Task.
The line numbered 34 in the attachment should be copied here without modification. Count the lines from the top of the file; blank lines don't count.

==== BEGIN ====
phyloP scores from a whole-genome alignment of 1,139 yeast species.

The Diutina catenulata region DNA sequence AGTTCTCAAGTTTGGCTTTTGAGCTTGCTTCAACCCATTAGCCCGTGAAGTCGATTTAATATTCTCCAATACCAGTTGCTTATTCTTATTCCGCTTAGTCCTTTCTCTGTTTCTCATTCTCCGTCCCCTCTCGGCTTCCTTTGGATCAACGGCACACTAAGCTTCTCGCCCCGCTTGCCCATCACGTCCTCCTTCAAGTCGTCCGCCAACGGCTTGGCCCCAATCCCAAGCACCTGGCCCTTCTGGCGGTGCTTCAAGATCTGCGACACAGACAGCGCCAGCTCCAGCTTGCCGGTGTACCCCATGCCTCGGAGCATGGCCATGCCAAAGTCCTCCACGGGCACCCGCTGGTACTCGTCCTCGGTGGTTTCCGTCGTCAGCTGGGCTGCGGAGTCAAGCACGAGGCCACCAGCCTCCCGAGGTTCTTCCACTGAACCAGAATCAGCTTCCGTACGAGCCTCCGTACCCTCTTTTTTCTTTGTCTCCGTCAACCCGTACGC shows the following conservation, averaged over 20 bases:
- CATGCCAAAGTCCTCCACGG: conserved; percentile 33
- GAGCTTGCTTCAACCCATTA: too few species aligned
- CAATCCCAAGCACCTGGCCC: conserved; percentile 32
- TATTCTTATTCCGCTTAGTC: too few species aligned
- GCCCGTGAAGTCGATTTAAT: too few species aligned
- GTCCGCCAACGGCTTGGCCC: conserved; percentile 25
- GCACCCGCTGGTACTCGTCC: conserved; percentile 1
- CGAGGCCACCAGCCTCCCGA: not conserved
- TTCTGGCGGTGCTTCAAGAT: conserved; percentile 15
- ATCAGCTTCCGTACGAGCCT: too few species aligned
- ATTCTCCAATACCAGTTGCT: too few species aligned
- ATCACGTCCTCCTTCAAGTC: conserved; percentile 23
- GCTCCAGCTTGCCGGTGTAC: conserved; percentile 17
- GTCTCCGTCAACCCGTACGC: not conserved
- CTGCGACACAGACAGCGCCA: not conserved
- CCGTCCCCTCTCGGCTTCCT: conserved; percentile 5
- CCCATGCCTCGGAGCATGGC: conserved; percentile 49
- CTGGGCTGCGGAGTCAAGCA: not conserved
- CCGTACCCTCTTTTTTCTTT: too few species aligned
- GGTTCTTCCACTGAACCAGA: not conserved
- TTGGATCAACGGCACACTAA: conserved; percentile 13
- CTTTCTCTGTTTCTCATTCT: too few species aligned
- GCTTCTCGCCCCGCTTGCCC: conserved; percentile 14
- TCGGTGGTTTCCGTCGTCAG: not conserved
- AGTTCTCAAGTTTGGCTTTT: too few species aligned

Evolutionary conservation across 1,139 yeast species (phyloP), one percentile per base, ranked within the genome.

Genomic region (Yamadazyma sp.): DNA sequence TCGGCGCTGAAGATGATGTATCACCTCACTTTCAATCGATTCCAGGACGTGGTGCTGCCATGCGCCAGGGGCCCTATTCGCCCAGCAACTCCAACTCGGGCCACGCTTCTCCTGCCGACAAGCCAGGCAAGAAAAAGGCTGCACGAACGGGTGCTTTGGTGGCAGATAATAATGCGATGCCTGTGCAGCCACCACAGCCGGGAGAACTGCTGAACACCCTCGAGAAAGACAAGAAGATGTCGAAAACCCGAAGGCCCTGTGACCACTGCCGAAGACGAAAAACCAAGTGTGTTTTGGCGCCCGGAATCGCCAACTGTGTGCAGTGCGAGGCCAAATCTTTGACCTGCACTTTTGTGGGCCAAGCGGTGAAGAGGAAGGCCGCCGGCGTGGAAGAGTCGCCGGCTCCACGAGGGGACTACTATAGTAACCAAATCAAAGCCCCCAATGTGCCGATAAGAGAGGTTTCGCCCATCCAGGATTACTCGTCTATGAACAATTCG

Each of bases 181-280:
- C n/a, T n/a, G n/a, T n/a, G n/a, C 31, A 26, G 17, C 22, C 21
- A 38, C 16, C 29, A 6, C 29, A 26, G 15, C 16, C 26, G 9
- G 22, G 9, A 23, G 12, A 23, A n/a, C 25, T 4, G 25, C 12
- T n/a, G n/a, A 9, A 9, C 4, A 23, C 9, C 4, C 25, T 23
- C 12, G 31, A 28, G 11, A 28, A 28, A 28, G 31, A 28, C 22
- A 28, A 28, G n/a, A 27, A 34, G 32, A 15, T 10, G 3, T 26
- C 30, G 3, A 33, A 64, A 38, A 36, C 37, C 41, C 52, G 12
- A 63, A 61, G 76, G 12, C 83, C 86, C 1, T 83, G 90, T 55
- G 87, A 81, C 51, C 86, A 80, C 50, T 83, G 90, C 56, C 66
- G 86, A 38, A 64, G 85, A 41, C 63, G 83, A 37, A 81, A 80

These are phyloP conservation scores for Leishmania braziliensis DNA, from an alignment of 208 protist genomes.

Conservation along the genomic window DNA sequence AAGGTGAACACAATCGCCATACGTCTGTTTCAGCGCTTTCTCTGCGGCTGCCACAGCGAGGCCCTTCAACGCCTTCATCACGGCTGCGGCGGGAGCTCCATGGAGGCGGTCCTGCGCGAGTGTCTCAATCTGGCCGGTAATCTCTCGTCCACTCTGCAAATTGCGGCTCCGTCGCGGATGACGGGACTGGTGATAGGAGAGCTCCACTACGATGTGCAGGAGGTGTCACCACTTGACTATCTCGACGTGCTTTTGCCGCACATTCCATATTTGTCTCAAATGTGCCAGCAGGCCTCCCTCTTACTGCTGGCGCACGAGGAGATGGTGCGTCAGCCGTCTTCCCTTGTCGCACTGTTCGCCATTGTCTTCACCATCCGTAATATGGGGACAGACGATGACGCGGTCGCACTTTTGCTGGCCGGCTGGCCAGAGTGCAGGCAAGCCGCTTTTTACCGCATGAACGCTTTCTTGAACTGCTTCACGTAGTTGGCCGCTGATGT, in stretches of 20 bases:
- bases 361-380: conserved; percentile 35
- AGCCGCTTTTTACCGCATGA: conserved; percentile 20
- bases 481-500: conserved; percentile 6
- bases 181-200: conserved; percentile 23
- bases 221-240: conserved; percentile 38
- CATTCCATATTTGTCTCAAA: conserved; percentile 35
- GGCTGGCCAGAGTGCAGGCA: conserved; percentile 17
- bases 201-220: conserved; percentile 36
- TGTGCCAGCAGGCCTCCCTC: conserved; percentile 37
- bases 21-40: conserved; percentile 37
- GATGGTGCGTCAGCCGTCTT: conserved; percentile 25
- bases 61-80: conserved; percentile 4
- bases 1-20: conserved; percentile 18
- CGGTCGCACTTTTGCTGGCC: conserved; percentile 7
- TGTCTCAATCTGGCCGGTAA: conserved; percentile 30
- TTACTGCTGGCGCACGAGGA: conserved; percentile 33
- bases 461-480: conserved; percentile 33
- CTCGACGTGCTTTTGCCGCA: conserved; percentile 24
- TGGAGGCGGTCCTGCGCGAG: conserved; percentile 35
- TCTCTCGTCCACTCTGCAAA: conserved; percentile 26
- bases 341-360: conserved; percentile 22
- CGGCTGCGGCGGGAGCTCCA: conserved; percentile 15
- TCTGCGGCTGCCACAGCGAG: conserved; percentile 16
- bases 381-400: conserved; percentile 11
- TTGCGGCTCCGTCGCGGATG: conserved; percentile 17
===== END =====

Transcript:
- T n/a, G n/a, A 9, A 9, C 4, A 23, C 9, C 4, C 25, T 23